Stepper motors (also called step motors) are electronic motors that offer precise rotation control. The size of the increment is measured in degrees and can vary depending on the application. Typical increments are 0.9 or 1.8 degrees, with 400 or 200 increments thus representing a full circle.
Stepper motors have been used in computer hard drive s, because they can be moved and positioned with precision. They have also been used in various robot ic devices and as antenna rotators.
Characteristics and Advantages of Stepper Motors
There are several characteristics of stepper motors which have made them the actuator of choice in a large number of applications:
- The device can be operated in an open-loop with a positioning accuracy of +-1 step. Thus to rotate in a certain angular distance, the motor can be commanded to rotate a certain number of steps and the mechanical element coupled to the shaft will move the required distance.
- Step motors exhibit high torque at small angular velocities. This is useful for accelerating a payload up to speed.
- Stepper motors have high holding torque -they have the property of being “self locking” when the rotor is stationary.
- Stepper motors are directly compatible with digital control techniques, and can be easily interfaced to a digital Step\Direction controller, a microprocessor, or a computer.
- Stepper motors exhibit excellent positioning accuracy, and even more important, errors are non-cumulative.
- Motor construction is simple and rugged. There are usually only two bearings, and the motor generally has a long maintenance-free life. For this reason, it is a cost-effective actuator.
Many of these advantages make the stepper motor useful in certain types of robots or machines. The price gap between Servo motors also gives stepper motors an advantage.
How does a Stepper Motor work?
DC brush motors rotate continuously when voltage is applied to their terminals. Stepper motors, on the other hand, effectively have multiple “toothed” electromagnets arranged around a central gear-shaped piece of iron. The electromagnets are energized by an external control circuit, such as a microcontroller. To make the motor shaft turn, first, one electromagnet is given power, which magnetically attracts the gear’s teeth. When the gear’s teeth are aligned to the first electromagnet, they are slightly offset from the next electromagnet. So when the next electromagnet is turned on and the first is turned off, the gear rotates slightly to align with the next one, and from there the process is repeated. Each of those rotations is called a “step”, with an integer number of steps making a full rotation. In that way, the motor can be turned by a precise angle.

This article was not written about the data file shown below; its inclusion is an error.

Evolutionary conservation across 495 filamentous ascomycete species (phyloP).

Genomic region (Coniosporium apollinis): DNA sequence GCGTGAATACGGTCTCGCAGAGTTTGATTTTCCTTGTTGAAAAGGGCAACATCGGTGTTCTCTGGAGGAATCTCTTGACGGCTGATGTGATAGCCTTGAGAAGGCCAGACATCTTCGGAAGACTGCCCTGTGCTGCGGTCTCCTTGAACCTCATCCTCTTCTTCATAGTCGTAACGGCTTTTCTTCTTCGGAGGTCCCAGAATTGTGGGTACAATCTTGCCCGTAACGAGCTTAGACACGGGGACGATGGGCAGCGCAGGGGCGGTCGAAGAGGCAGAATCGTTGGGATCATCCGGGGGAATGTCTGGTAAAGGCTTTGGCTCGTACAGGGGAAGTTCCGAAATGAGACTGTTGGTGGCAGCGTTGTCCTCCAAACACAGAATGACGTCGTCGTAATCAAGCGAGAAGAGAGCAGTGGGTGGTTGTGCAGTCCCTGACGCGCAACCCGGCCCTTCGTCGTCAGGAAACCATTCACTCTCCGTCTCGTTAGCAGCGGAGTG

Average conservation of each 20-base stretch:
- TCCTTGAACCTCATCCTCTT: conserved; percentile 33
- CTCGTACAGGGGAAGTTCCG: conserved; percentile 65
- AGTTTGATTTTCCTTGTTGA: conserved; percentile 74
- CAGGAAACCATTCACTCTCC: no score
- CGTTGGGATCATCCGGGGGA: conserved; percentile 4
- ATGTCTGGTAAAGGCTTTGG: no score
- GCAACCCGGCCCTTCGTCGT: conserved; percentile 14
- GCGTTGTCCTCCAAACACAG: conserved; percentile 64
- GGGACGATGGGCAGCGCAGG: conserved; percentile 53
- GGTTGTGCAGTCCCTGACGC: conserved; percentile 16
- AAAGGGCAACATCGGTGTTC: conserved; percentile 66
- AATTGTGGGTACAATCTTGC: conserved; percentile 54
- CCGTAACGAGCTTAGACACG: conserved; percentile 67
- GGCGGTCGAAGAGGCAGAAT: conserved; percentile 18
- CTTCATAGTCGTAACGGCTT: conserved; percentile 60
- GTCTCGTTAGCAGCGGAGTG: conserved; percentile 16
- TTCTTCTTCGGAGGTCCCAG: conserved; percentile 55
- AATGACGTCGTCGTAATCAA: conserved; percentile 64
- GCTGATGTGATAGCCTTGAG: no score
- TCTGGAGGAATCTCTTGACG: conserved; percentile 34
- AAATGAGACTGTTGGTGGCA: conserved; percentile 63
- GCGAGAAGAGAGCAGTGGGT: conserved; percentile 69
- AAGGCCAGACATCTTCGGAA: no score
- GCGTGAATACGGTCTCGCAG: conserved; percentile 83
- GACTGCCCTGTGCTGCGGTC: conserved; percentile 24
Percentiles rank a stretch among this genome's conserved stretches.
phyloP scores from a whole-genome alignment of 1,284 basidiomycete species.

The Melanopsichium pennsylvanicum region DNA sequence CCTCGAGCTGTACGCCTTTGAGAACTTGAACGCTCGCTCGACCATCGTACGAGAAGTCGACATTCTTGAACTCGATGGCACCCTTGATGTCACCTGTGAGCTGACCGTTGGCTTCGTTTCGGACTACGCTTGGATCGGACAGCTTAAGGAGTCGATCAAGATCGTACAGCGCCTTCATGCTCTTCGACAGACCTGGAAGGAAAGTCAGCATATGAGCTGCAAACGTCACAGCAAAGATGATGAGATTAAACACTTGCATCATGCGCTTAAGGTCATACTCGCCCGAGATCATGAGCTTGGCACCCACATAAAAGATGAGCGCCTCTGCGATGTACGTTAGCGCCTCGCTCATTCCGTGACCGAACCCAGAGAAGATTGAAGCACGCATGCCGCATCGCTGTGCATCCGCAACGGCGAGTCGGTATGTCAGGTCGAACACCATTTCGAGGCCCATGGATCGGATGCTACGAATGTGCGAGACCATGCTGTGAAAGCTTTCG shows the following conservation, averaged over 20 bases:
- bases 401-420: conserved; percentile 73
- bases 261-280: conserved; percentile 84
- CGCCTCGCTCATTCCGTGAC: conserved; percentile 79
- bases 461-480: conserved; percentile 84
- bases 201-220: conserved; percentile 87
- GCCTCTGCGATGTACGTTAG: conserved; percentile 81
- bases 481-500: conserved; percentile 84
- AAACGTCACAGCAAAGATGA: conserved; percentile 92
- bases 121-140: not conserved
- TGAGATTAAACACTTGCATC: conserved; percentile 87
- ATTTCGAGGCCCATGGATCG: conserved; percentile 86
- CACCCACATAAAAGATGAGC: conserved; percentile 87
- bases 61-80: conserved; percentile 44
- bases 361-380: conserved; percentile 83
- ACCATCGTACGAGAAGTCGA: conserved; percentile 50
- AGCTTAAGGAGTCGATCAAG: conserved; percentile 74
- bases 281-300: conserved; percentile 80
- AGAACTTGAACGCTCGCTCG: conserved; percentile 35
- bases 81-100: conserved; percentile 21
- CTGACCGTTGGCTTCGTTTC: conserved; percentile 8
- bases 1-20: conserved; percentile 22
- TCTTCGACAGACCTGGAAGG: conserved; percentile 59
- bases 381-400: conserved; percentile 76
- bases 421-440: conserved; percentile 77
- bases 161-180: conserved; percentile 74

Types of Stepper Motors
There are two main kinds of stepper motors: Unipolar, and Bipolar. The difference between the two kinds is in the way the electromagnets are connected. The advantage of unipolar motors are their simplified control, but on the other hand, their torque (force) is less than that of bipolar motors.The advantage of bipolar motors is greater torque for the same size of motor, but on the other hand a more complex control circuit is needed, one that can change the direction of the current in every step.
There are hybrid motors which can work both in unipolar and bipolar modes, by using the motor’s wires differently.
Controlling a Stepper Motor
As opposed to regular DC motors, controlling stepper motors is much more complex. Here there are no two leads that need to be connected to a power source in order to spin the motor. In order to move the motor in a certain direction, a Stepping Sequence should be generated. A stepping sequence is a controlled switching of the motors coils. When a coil is on, current flows through the coils wire’s, and it becomes an electromagnet. Then the motor’s head is being magnetized to the coil, and a movement is created.
Building a Stepper Motor Controller Circuit
The easiest way to control a stepper motor is using a Step/Direction controller. This kind of controller gets only two inputs – the desired direction of the rotation (1=clockwise, 0=counterclockwise), and an indication of whether to step or stay in the current position(step=1, step=0, accordingly). The controller itself then generates the stepping sequences, as described in the previous section.
The controller uses powerful MOSFET transistors to switch the current to the coils.
The controller has 5 inputs and 6 outputs:
- 2 inputs for logic voltage source (5v, ground)
- 2 inputs for the motors voltage source (up to 50v 10ampere, ground)
- 2 inputs for controlling the step and direction
- 5 outputs for connecting the step motors